Next, on line 14, we come to the "]" operation. Lines 15 and 16 check whether i9 is true (non-zero). Looking up, i9 is the array value that we just decremented and stored, now being checked as the loop condition, as expected (remember the definition of "]"). Line 16 is a guard, if the condition is not met, execution jumps somewhere else, in this case to the routine called <Guard2> and is passed one parameter: p0.

Assuming we pass the guard, lines 17 through 23 are doing the dictionary lookup to bracket_map to find where the program counter should jump to. I'm not too familiar with what the instructions are actually doing, but it looks like there are two external calls and 3 guards. This seems quite expensive, especially since we know bracket_map will never change (PyPy doesn't know that). We'll see below how to optimize this.

Line 24 increments the newly acquired instruction pointer. Lines 25 and 26 make sure it's less than the program's length.

Additionally, line 27 guards that i21, the incremented instruction pointer, is exactly 86. This is because it's about to jump to the beginning (line 29) and the instruction pointer being 86 is a precondition to this block.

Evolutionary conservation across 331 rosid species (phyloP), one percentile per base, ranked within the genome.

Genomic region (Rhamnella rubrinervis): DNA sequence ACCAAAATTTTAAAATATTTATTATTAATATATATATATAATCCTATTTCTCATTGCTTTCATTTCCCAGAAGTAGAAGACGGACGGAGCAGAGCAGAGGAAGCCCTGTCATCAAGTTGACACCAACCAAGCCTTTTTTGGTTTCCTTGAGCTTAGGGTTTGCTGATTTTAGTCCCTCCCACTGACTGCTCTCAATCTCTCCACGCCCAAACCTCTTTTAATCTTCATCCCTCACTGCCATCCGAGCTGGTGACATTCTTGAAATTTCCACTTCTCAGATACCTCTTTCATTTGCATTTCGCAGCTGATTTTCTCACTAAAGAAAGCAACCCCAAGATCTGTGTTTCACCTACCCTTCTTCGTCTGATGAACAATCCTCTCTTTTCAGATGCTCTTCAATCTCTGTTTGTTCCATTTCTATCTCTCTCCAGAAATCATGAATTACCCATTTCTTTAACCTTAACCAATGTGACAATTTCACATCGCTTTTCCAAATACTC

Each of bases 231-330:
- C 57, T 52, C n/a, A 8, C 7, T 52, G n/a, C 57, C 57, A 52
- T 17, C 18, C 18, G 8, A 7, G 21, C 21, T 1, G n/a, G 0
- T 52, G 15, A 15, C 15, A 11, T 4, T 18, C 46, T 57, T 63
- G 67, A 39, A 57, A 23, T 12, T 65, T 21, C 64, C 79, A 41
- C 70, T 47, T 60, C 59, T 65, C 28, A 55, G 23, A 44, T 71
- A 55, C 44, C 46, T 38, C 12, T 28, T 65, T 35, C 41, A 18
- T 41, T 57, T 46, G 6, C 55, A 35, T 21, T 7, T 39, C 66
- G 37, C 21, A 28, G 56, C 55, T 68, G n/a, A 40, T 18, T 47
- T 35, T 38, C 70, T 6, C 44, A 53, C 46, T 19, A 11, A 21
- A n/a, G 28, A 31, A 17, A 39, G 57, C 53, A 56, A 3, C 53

Finally, the loop closes up at line 28 so the JIT can jump to loop body <Loop0> to handle that case (line 29), which is the beginning of the loop again. It passes in parameters (p0, p1, i2, i3).

Optimizing

As mentioned, every loop iteration does a dictionary lookup to find the corresponding matching bracket for the final jump. This is terribly inefficient, the jump target is not going to change from one loop to the next. This information is constant and should be compiled in as such.

The problem is that the lookups are coming from a dictionary, and PyPy is treating it as opaque. It doesn't know the dictionary isn't being modified or isn't going to return something different on each query.

What we need to do is provide another hint to the translation to say that the dictionary query is a pure function, that is, its output depends only on its inputs and the same inputs should always return the same output.